To support these needs, we designed Wrex. As we describe in our paper, Wrex “automatically displays an interactive grid when a code cell returns a tabular data structure, such as a data frame. Using programming-by-example, data scientists can provide examples to the system on the data transform they intend to perform. From these examples, Wrex generates readable code in Python.” There are wrangling tools available that use programming-by-example, but generally, they don’t meet all the data scientist needs we identified, which is ultimately what drove our design. Previously, the types of programming-by-example displayed by Wrex have been used on small amounts of data in settings such as Microsoft Excel, but with Wrex, data scientists are able to “synthesize code on subsets of their data and to apply this code to other, larger datasets. The synthesized code can be incorporated into existing data pipelines.”
Wrex, a programming-by-example environment that supports code transformations in computational notebooks, is intuitive to use. (1) A data frame is created with a user’s dataset and is sampled. (2) The user can derive one or more new columns and give data transformation examples in WREX’s interactive grid. (3) The synthesized code generated from the grid interactions appears in WREX’s code window. (4) Synthesized code is inserted into a new input cell. (5) The synthesized code is applied to the full data frame and the results are plotted.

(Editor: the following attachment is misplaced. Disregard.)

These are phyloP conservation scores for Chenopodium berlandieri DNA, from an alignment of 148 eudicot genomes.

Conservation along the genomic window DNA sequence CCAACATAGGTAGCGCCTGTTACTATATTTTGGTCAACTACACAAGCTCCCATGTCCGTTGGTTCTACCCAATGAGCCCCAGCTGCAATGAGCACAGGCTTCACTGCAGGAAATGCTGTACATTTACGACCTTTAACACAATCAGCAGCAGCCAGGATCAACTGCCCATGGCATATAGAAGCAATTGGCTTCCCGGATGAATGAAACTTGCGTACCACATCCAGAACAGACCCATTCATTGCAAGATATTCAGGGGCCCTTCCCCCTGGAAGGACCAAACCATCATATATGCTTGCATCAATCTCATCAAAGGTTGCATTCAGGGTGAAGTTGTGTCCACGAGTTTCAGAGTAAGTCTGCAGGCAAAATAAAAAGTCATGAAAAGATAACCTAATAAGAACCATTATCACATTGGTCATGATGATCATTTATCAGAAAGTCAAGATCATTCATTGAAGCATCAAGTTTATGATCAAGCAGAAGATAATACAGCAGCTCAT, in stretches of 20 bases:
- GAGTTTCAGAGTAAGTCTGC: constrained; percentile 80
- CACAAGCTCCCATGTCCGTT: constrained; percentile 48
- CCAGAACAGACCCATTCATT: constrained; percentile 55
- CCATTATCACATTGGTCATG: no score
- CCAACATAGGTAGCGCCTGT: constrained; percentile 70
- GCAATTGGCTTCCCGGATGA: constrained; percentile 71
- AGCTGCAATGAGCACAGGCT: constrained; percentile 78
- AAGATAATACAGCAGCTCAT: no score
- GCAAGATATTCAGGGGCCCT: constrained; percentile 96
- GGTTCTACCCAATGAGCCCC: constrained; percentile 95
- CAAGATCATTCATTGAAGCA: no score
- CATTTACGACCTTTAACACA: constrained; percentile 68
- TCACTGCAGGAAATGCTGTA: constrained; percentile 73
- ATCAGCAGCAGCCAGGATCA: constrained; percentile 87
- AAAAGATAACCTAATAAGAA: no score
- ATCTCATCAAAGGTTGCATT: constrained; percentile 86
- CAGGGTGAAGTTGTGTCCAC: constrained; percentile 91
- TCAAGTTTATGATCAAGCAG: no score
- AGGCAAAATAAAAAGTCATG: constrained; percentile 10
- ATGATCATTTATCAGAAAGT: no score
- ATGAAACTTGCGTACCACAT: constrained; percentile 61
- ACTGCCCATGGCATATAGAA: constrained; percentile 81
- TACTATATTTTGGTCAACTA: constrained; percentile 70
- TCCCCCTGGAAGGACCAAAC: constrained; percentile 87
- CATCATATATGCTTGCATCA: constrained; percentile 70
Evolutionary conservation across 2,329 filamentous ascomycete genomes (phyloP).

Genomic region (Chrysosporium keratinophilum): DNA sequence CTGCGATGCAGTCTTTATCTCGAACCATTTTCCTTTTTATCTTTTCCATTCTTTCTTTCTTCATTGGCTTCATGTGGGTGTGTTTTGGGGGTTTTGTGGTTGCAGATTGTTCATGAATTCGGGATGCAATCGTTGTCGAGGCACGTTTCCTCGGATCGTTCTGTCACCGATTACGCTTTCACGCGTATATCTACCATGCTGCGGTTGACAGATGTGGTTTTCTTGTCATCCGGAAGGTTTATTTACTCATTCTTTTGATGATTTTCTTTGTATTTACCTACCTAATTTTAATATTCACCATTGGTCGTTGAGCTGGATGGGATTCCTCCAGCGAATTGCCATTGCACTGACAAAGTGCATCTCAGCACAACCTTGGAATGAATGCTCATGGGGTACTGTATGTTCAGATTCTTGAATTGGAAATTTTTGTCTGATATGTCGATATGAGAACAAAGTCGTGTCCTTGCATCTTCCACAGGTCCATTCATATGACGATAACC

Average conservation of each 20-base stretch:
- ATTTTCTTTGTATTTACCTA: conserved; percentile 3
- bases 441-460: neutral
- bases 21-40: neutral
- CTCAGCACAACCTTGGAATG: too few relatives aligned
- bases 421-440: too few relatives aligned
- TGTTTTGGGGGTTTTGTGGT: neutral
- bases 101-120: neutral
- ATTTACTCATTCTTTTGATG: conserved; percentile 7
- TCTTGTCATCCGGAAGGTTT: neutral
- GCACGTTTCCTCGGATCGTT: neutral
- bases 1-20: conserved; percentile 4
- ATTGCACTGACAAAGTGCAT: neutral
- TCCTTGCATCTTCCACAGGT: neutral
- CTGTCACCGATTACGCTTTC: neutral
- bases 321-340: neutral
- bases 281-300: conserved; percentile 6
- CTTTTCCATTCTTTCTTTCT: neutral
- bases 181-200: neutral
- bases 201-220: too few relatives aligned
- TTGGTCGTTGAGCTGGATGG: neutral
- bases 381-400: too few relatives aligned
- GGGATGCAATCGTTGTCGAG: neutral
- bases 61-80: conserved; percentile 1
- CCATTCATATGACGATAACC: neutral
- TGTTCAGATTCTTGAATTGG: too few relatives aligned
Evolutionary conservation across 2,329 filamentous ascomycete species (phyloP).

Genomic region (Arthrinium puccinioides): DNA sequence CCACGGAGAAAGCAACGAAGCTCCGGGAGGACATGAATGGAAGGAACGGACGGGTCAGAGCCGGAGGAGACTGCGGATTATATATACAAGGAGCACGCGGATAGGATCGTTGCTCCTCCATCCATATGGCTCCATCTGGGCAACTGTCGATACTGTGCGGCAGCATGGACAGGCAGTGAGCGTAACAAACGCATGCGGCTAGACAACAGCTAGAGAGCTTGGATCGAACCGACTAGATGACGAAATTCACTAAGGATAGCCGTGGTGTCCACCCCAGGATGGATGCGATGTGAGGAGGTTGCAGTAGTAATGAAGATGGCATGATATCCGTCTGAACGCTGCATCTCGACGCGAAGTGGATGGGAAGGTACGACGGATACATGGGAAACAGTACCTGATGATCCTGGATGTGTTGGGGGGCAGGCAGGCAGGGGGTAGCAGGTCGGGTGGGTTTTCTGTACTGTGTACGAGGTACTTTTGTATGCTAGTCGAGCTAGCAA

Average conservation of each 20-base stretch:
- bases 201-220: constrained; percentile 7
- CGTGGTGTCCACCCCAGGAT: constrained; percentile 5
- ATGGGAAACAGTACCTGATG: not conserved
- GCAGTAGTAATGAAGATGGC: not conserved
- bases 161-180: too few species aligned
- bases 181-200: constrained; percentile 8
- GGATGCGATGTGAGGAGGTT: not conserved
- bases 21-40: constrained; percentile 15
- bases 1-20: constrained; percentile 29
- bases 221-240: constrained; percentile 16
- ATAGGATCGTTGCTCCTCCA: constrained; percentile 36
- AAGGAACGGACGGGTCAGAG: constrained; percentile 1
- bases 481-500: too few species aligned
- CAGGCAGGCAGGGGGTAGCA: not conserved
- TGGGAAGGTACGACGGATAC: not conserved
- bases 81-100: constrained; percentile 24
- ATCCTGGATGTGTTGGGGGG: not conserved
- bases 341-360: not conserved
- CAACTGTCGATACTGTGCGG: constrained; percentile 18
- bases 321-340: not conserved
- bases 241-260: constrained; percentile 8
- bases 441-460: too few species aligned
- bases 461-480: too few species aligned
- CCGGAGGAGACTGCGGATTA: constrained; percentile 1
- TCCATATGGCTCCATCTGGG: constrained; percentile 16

Using Wrex is intuitive. First, users create a data frame within their dataset and sample it. In contrast to typical read-only preview provided in notebooks, Wrex displays an interactive grid in which users can derive a new column from the existing columns and give data transformation examples in a natural way. For instance, given a column called “title” with a record like “FIRE: GAS-DOOR/LEAK,” a data scientist can give an example of how they want to transform this data. For instance, they might simply type “FIRE” to indicate to Wrex that they want the category before “:”. By doing so, Wrex then provides the data scientist with a provisional cell; this is an intermediate cell that contains a code snippet corresponding to their intention, such as “s.split(“:”)”—split the string s at the “:” character and take the first word.
To implement programming-by-example in notebooks, we chose Microsoft Program Synthesis using Examples SDK (PROSE SDK) and the algorithm behind the Flash Fill feature available in Excel . Flash Fill synthesizes programs in an underlying domain-specific language to handle a variety of transformations with just a few input-output examples; no code writing is required on the part of Excel users. Flash Fill and many existing systems in programming-by-example are opaque: The systems perform data transformations, but don’t reveal the underlying logic used to do the transformation. PROSE extends the Flash Fill algorithm to accommodate data scientists’ desire for readability. (For a demo of an early design of Wrex, as well as other program synthesis technologies in action, check out this video on notebooks and program synthesis , and to learn more about Flash Fill, listen to this podcast on program synthesis and the art of programming .)